kai_mactane: (Default)

When a company says “we can’t afford a QA department”, what they’re really saying is, “we accept that our software will be infested with bugs, and quality is not important to us.” When they compound this basic error by saying, “the developers will just have to do their own QA”, they prove that they have no respect for developers or QA people, and you shouldn’t work for such a company in either capacity.

(Of course, a company like that isn’t about to hire any QA testers, so you folks haven’t got the option of working for them. And I’m not a QA tester, I’m a developer. So the rest of my advice is pretty much aimed at fellow devs — but that doesn’t mean I don’t respect you QA folks. Seriously, y’all deserve a lot more respect than you get, and I love it when you make my life easier by finding my bugs for me.)

The skills, talents, and basic mindset that make a good developer are entirely different from the ones that make a good QA person. Asking one to do the other’s job is a mistake as fundamental as expecting graphic designers and accountants to swap places. Let me explain:

Developers hate repetition. We hate having to repeat anything more than once or twice; that’s why some of us become developers in the first place: because we can write programs that automate repetitive drudgery, and hence banish it from our lives.

Read the rest of this entry »

Originally published at Coyote Tracks. You can comment here or there.

kai_mactane: (Default)

First things first: Never actually do this. This is just a fun curiosity, for amusement value only.

Because of the way JavaScript’s search() method works, you can do:

var my_url = 'http://kai.mactane.org';
if (! my_url.search(/http:\/\/kai.mactane.org/)) {
    alert("Your URL is http://kai.mactane.org");
} else {
    alert("Nope, your URL isn't http://kai.mactane.org");
}

Try running this, and it will correctly claim that “Your URL is http://kai.mactane.org” — even though there’s a ! at the beginning of the test. What gives?

That exclamation point looks like it’s saying: “If the search for http://kai.mactane.org within the given string fails…” But what that test is really saying is: “If the search for http://kai.mactane.org returns Boolean false — or anything that evaluates as Boolean false…”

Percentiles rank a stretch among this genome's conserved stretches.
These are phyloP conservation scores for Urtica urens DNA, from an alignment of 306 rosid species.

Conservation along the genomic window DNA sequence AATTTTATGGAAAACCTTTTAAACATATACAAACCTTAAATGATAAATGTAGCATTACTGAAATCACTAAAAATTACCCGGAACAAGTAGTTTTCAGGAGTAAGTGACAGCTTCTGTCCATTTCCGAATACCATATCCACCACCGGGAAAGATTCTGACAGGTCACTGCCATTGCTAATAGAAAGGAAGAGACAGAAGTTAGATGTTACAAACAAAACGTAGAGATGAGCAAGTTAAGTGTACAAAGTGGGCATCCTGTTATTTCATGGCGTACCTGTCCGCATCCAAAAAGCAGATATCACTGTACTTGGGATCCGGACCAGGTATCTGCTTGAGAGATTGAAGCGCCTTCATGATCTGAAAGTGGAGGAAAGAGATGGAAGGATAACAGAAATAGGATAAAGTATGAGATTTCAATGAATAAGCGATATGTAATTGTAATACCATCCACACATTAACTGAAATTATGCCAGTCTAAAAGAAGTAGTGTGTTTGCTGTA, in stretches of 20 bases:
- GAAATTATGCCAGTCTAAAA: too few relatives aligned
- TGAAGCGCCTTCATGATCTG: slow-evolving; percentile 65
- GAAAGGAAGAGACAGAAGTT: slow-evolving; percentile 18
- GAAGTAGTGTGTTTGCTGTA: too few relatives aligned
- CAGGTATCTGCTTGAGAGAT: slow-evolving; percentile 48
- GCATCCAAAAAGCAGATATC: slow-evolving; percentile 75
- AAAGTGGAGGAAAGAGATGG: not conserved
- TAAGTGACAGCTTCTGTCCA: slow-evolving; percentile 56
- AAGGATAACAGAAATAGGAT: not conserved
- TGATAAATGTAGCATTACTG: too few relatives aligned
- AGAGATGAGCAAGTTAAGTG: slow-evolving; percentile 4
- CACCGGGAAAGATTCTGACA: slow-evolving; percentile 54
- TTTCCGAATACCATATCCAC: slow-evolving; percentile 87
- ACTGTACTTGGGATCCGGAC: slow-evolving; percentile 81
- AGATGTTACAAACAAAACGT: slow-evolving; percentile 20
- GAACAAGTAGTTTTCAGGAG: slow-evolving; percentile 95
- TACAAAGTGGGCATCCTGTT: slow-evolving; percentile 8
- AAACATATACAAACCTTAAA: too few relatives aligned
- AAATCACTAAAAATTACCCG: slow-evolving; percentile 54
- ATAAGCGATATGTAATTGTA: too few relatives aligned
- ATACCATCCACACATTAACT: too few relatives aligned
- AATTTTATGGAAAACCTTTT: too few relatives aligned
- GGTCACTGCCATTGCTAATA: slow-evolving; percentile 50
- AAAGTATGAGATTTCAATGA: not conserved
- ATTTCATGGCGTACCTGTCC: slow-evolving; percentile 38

What that search() call actually returns is the character index at which the needle is found, or -1 if it isn’t found. Since the needle is found at the very beginning of the haystack — at character index 0 — search() returns zero. Which evaluates to false in a Boolean context.

If the needle isn’t found, the search will return -1 — which evaluates as true in a Boolean context!

Effectively, the ! operator is reconciling the disagreement between search()’s idea of falsehood and if()’s idea of falsehood: search() returns -1 for a false result (a failed match), but if() considers -1 to be true, not false.

This trick only works with needles that you are sure will only occur at the beginning of the haystack.

Once again, you should never, ever actually write code like this for any serious purpose or in anything you intend to deploy in the real world. The maintainability problems are not worth the amusement of confusing all your co-workers with a test that looks reversed. Instead, use a positional anchor in your regex, and explicitly test against -1…

if (my_url.search(/^http:\/\/kai.mactane.org) != -1)

…like any sensible JavaScript coder. (Yes, that last bit is intended to be ironic. I wrote something once about the silliness of having to add that extra test; I’ll have to see if I can find it and republish it here. )

Originally published at Coyote Tracks. You can comment here or there.

kai_mactane: (Default)

Let’s say one day you decide to add a feature to your software or service. For example, you need a new flag on user accounts, so that different types of users get different features. (These don’t even have to be tiered account levels; maybe accounts of type “music lover” get a widget in the sidebar with suggestions for bands they might like while “sports fan” accounts get a sports scores widget instead.)

So, following good software development processes, you first write a couple of tests:

Read the rest of this entry »

Originally published at Coyote Tracks. You can comment here or there.

kai_mactane: (Default)